• Not just engage with “men and boys” as change agents but also acknowledge the expectations linked to masculinity, their position as victim of violence especially for young boys to address the perpetuation of cycle of GBV.
  • Recognize sexual and reproductive health and rights by promotion and protection of women’s right to have control and decide freely over matters related to their sexuality, including sexual and reproductive health, family-planning choices and access to comprehensive sexuality education.
  • Reclaiming the spaces for women to increase their presence in visibility through political and economic participation and diversifying their engagement in non-traditional sectors.
  • Use of technology and emerging concepts such as Smart City in urban policy for ensuring safer and gender friendly infrastructures and spaces that prevents violence.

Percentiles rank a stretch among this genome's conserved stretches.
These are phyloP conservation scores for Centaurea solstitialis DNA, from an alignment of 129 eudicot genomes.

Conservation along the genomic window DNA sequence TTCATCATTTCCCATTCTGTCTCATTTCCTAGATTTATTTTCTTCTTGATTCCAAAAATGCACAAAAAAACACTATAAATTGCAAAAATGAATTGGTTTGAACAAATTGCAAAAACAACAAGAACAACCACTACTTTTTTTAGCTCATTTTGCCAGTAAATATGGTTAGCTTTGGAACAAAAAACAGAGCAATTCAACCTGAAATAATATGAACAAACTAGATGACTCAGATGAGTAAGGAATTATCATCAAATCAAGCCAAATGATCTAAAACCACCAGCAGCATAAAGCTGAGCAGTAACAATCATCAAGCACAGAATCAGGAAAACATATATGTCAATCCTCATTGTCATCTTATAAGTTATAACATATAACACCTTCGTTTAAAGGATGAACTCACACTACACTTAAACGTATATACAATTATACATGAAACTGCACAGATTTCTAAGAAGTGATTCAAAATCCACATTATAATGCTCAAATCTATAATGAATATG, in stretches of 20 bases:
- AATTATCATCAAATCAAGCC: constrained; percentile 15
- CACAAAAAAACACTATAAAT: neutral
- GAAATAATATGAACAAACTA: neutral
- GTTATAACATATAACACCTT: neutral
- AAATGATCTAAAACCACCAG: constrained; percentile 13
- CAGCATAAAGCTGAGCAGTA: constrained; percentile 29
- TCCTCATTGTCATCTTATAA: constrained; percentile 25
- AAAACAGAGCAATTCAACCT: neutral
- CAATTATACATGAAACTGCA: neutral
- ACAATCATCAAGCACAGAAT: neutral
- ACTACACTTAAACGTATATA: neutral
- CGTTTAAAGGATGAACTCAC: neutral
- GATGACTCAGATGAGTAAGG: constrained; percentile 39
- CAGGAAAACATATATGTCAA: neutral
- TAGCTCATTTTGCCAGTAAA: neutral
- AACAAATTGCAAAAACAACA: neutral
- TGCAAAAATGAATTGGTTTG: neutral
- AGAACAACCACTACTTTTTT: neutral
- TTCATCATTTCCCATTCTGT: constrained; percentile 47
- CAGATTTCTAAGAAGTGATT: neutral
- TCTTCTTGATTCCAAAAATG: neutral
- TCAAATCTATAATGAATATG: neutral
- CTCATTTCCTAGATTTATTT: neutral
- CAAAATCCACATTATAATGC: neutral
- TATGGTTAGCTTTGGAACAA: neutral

The gender sensitivity right from grassroots level along with strong framework of deterrent laws which are implemented diligently, with proper awareness about it among women as well as men are needed to put an end to the vicious cycle of gender based violence.

 


General Studies – 3


Topic : Conservation, environmental pollution and degradation, environmental impact assessment.

6. What is meant by climate smart agriculture? How do you see smart agriculture helping combat climate change? Explain. (250 words)

Reference: http://www.fao.org

Why the question:

Question is premised on the concept of climate smart agriculture.

Key Demand of the question:

Discuss the concept of climate smart agriculture and its applications specifically with the context of combating climate change.

Directive:

Explain – Clarify the topic by giving a detailed account as to how and why it occurred, or what is the particular context. You must be defining key terms where ever appropriate, and substantiate with relevant associated facts.

Structure of the answer:

Introduction:

Define first what you understand by climate smart agriculture.

Body:

Climate-smart agriculture (CSA) is an integrated approach to managing landscapes—cropland, livestock, forests and fisheries–that address the interlinked challenges of food security and climate change.